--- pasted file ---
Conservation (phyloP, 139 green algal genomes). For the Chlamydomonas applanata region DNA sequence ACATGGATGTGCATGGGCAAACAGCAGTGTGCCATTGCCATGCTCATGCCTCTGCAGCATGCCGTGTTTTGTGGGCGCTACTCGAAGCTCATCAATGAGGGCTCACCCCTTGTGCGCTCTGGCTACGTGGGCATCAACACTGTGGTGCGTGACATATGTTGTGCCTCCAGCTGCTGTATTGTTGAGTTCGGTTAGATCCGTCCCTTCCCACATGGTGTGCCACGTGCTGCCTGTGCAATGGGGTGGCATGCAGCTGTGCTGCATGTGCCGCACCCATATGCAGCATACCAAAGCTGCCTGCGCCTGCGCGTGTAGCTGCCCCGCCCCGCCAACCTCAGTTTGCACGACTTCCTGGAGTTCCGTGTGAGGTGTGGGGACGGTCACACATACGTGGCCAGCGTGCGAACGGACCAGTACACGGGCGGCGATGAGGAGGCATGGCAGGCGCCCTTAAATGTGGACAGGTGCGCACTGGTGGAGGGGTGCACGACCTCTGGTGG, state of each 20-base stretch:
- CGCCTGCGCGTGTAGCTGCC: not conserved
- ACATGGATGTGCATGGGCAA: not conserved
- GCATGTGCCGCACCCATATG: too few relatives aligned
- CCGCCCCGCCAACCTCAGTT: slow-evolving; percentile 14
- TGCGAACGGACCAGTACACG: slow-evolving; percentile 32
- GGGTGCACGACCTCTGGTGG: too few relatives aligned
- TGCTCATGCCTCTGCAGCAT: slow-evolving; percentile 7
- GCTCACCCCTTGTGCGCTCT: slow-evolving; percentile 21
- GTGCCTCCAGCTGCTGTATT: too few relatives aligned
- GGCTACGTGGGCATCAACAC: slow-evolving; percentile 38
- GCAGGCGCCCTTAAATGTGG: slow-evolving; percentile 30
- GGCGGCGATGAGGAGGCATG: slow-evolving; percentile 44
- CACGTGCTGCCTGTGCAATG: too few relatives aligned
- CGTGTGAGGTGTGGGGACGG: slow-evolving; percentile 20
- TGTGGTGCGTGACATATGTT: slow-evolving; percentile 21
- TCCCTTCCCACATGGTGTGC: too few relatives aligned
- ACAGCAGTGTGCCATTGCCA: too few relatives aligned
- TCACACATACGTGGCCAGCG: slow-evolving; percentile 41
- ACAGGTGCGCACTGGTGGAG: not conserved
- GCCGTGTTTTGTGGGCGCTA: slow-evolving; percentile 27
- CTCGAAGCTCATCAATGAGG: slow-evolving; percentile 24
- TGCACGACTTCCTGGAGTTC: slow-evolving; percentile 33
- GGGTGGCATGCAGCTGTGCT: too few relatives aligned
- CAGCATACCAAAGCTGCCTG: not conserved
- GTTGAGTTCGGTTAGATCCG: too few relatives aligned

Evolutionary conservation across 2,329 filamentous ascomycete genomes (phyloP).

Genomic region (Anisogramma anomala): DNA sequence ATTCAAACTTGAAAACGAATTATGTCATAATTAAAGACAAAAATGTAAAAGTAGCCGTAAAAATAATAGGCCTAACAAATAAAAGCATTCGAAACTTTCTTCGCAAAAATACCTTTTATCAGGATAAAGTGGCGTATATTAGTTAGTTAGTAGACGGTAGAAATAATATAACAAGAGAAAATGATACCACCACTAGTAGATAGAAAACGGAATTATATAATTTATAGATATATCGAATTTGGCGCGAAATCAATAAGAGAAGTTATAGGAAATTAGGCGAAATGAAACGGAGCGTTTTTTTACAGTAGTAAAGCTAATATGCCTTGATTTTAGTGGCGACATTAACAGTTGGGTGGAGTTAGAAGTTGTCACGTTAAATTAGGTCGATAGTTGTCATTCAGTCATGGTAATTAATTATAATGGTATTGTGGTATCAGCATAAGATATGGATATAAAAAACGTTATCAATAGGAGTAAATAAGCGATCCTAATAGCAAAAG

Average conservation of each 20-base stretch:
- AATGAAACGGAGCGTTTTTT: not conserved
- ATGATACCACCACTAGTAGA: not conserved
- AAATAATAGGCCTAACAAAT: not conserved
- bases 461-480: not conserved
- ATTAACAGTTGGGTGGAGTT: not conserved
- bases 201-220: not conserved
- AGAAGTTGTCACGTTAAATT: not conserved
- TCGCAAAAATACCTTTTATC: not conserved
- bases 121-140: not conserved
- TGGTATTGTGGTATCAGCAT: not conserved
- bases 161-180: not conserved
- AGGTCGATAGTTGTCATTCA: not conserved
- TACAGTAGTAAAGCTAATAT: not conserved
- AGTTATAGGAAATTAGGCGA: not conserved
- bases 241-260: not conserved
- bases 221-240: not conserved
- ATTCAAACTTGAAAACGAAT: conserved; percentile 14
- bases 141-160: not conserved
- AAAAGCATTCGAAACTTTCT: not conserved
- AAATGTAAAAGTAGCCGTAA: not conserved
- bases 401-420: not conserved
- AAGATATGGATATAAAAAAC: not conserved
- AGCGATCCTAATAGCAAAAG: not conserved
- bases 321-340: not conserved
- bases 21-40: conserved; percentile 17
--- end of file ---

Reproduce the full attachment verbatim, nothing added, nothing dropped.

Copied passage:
Conservation (phyloP, 139 green algal genomes). For the Chlamydomonas applanata region DNA sequence ACATGGATGTGCATGGGCAAACAGCAGTGTGCCATTGCCATGCTCATGCCTCTGCAGCATGCCGTGTTTTGTGGGCGCTACTCGAAGCTCATCAATGAGGGCTCACCCCTTGTGCGCTCTGGCTACGTGGGCATCAACACTGTGGTGCGTGACATATGTTGTGCCTCCAGCTGCTGTATTGTTGAGTTCGGTTAGATCCGTCCCTTCCCACATGGTGTGCCACGTGCTGCCTGTGCAATGGGGTGGCATGCAGCTGTGCTGCATGTGCCGCACCCATATGCAGCATACCAAAGCTGCCTGCGCCTGCGCGTGTAGCTGCCCCGCCCCGCCAACCTCAGTTTGCACGACTTCCTGGAGTTCCGTGTGAGGTGTGGGGACGGTCACACATACGTGGCCAGCGTGCGAACGGACCAGTACACGGGCGGCGATGAGGAGGCATGGCAGGCGCCCTTAAATGTGGACAGGTGCGCACTGGTGGAGGGGTGCACGACCTCTGGTGG, state of each 20-base stretch:
- CGCCTGCGCGTGTAGCTGCC: not conserved
- ACATGGATGTGCATGGGCAA: not conserved
- GCATGTGCCGCACCCATATG: too few relatives aligned
- CCGCCCCGCCAACCTCAGTT: slow-evolving; percentile 14
- TGCGAACGGACCAGTACACG: slow-evolving; percentile 32
- GGGTGCACGACCTCTGGTGG: too few relatives aligned
- TGCTCATGCCTCTGCAGCAT: slow-evolving; percentile 7
- GCTCACCCCTTGTGCGCTCT: slow-evolving; percentile 21
- GTGCCTCCAGCTGCTGTATT: too few relatives aligned
- GGCTACGTGGGCATCAACAC: slow-evolving; percentile 38
- GCAGGCGCCCTTAAATGTGG: slow-evolving; percentile 30
- GGCGGCGATGAGGAGGCATG: slow-evolving; percentile 44
- CACGTGCTGCCTGTGCAATG: too few relatives aligned
- CGTGTGAGGTGTGGGGACGG: slow-evolving; percentile 20
- TGTGGTGCGTGACATATGTT: slow-evolving; percentile 21
- TCCCTTCCCACATGGTGTGC: too few relatives aligned
- ACAGCAGTGTGCCATTGCCA: too few relatives aligned
- TCACACATACGTGGCCAGCG: slow-evolving; percentile 41
- ACAGGTGCGCACTGGTGGAG: not conserved
- GCCGTGTTTTGTGGGCGCTA: slow-evolving; percentile 27
- CTCGAAGCTCATCAATGAGG: slow-evolving; percentile 24
- TGCACGACTTCCTGGAGTTC: slow-evolving; percentile 33
- GGGTGGCATGCAGCTGTGCT: too few relatives aligned
- CAGCATACCAAAGCTGCCTG: not conserved
- GTTGAGTTCGGTTAGATCCG: too few relatives aligned

Evolutionary conservation across 2,329 filamentous ascomycete genomes (phyloP).

Genomic region (Anisogramma anomala): DNA sequence ATTCAAACTTGAAAACGAATTATGTCATAATTAAAGACAAAAATGTAAAAGTAGCCGTAAAAATAATAGGCCTAACAAATAAAAGCATTCGAAACTTTCTTCGCAAAAATACCTTTTATCAGGATAAAGTGGCGTATATTAGTTAGTTAGTAGACGGTAGAAATAATATAACAAGAGAAAATGATACCACCACTAGTAGATAGAAAACGGAATTATATAATTTATAGATATATCGAATTTGGCGCGAAATCAATAAGAGAAGTTATAGGAAATTAGGCGAAATGAAACGGAGCGTTTTTTTACAGTAGTAAAGCTAATATGCCTTGATTTTAGTGGCGACATTAACAGTTGGGTGGAGTTAGAAGTTGTCACGTTAAATTAGGTCGATAGTTGTCATTCAGTCATGGTAATTAATTATAATGGTATTGTGGTATCAGCATAAGATATGGATATAAAAAACGTTATCAATAGGAGTAAATAAGCGATCCTAATAGCAAAAG

Average conservation of each 20-base stretch:
- AATGAAACGGAGCGTTTTTT: not conserved
- ATGATACCACCACTAGTAGA: not conserved
- AAATAATAGGCCTAACAAAT: not conserved
- bases 461-480: not conserved
- ATTAACAGTTGGGTGGAGTT: not conserved
- bases 201-220: not conserved
- AGAAGTTGTCACGTTAAATT: not conserved
- TCGCAAAAATACCTTTTATC: not conserved
- bases 121-140: not conserved
- TGGTATTGTGGTATCAGCAT: not conserved
- bases 161-180: not conserved
- AGGTCGATAGTTGTCATTCA: not conserved
- TACAGTAGTAAAGCTAATAT: not conserved
- AGTTATAGGAAATTAGGCGA: not conserved
- bases 241-260: not conserved
- bases 221-240: not conserved
- ATTCAAACTTGAAAACGAAT: conserved; percentile 14
- bases 141-160: not conserved
- AAAAGCATTCGAAACTTTCT: not conserved
- AAATGTAAAAGTAGCCGTAA: not conserved
- bases 401-420: not conserved
- AAGATATGGATATAAAAAAC: not conserved
- AGCGATCCTAATAGCAAAAG: not conserved
- bases 321-340: not conserved
- bases 21-40: conserved; percentile 17